BITTER DUMPLINGS

A tender story about kindness and trust, with illustrations that combine elements of both East and West in their silken colors and fine line. Mei Mei’s parents are dead, and her brothers, who had always been jealous of her, have abandoned her. She tries to live on her own by the sea, but one day, starving, she begs food from the gnarled old woman, Po Po, who sells shrimp-and-bitter-melon dumplings at the market. Po Po is cold and sullen, but lets Mei Mei follow her home, and soon teaches her to catch the shrimp, make the paste, and harvest and cook the melons. Eventually, Mei Mei even takes over the selling. The old woman is often in pain, however, and when Mei Mei massages her back, she tells the story of a youthful injury and hopes lost. Mei Mei sees in this a reflection of her own sorrow. Sailors from dragon ships come ashore to wrest food from the village, and a young slave sailor eats the bitter melon dumplings and finds in their strange taste a memory of his childhood. He seeks out Mei Mei, and Po Po hides them both while she scares off the sailors who come seeking the slave. Po Po offers her own wedding clothes and dowry to Mei Mei, and the last moment of the tale finds the three glimpsing a future of love and happiness for all of them. Lee’s colors are like watered silk and the sea: pinks and teals, rose and turquoise, contrast with the dark accents of Mei Mei’s long hair and Po Po’s white locks. A fine tale told with subtlety and beauty. (Picture book. 7-10)

Pub Date: April 4, 2002

ISBN: 0-374-39966-2

Page Count: 32

Publisher: Farrar, Straus and Giroux

Review Posted Online: May 20, 2010

Kirkus Reviews Issue: March 1, 2002

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Fantasy training wheels for chapter-book readers.

THE CREATURE OF THE PINES

From the Unicorn Rescue Society series , Vol. 1

Elliot’s first day of school turns out to be more than he bargained for.

Elliot Eisner—skinny and pale with curly brown hair—is a bit nervous about being the new kid. Thankfully, he hits it off with fellow new student, “punk rock”–looking Uchenna Devereaux, a black girl with twists (though they actually look like dreads in Aly’s illustrations). On a first-day field trip to New Jersey’s Pine Barrens, the pair investigates a noise in the trees. The cause? A Jersey Devil: a blue-furred, red-bellied and -winged mythical creature that looks like “a tiny dragon” with cloven hooves, like a deer’s, on its hind feet. Unwittingly, the duo bonds with the creature by feeding it, and it later follows them back to the bus. Unsurprisingly, they lose the creature (which they alternately nickname Jersey and Bonechewer), which forces them to go to their intimidating, decidedly odd teacher, Peruvian Professor Fauna, for help in recovering it. The book closes with Professor Fauna revealing the truth—he heads a secret organization committed to protecting mythical creatures—and inviting the children to join, a neat setup for what is obviously intended to be a series. The predictable plot is geared to newly independent readers who are not yet ready for the usual heft of contemporary fantasies. A brief history lesson given by a mixed-race associate of Fauna’s in which she compares herself to the American “melting pot” manages to come across as simultaneously corrective and appropriative.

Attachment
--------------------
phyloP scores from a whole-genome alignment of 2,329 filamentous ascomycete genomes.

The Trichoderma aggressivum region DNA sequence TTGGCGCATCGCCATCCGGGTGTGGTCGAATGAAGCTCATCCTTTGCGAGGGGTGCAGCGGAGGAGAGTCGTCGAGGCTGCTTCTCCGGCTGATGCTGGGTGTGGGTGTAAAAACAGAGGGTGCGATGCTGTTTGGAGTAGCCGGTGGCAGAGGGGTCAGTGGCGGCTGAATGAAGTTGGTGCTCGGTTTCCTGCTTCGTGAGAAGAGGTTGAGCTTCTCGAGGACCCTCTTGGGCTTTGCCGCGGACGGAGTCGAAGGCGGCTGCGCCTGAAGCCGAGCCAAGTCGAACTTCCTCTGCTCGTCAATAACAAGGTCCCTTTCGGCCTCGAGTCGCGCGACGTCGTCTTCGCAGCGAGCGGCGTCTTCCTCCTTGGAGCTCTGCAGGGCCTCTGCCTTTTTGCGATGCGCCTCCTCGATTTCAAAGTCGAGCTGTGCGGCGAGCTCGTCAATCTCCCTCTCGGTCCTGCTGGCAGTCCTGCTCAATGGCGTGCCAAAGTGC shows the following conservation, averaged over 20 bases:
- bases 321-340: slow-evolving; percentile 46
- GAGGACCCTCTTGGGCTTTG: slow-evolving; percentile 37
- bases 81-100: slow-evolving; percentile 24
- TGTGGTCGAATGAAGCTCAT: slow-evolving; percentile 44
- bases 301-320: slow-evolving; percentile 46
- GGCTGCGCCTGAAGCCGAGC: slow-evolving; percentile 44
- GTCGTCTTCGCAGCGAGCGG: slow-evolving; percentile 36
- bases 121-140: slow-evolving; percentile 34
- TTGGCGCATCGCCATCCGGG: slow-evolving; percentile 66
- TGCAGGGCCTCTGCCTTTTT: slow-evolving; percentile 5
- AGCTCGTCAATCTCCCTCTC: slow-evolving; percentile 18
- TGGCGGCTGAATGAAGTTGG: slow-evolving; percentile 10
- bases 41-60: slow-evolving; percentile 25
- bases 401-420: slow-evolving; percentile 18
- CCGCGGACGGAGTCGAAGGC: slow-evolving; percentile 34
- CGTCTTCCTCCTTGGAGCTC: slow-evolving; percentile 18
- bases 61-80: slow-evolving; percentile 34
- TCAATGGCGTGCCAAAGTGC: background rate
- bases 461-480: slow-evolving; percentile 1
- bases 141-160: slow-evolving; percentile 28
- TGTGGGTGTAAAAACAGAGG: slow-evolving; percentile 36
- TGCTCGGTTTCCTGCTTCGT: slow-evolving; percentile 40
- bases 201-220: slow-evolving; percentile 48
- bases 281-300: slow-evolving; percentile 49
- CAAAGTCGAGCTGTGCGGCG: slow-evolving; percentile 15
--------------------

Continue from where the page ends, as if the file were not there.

Fantasy training wheels for chapter-book readers. (Fantasy. 7-10)

Pub Date: April 10, 2018

ISBN: 978-0-7352-3170-2

Page Count: 192

Publisher: Dutton

Review Posted Online: March 5, 2018

Kirkus Reviews Issue: March 15, 2018

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Moving and accessible.

BEAR AND FRED

A WORLD WAR II STORY

A bear and his boy survive the Holocaust.

A stuffed bear tells the story of his life with a young Dutch Jewish boy as World War II engulfs the Netherlands. The bear’s words are never maudlin or precious. Rather, he is an observer with keen eyes and ears and a loving heart. Fred, the boy, lives with his parents and brothers in Delft but is then taken to Amsterdam to stay with his grandfather. Fred is warned to keep silent about his family. After Grandpa sews a yellow star onto Fred’s coat, Mama returns, rips off the star, and takes Fred to live with a “nice lady.” The war ends, and Fred and his family are all happily united. In her author’s note, Argaman describes how she saw the bear at Yad Vashem, Israel‘s Holocaust museum, and exchanged letters with Fred Lessing, now living in America, because she wanted to share the story. Translated from Hebrew, it reads seamlessly and beautifully presents a family caught up in war as seen from the perspective of a caring but historically naïve eyewitness. Without in any manner diminishing the actual horrors of World War II or any current fighting, the author enables a child to grasp in some small manner the impact of conflict on a family. Loose-lined, simply colored illustrations focus attention on the titular characters.

Moving and accessible. (author’s note, photograph) (Picture book. 7-10)

Pub Date: May 1, 2020

ISBN: 978-1-5420-1821-0

Page Count: 48

Publisher: Amazon Crossing Kids

Review Posted Online: Dec. 18, 2019

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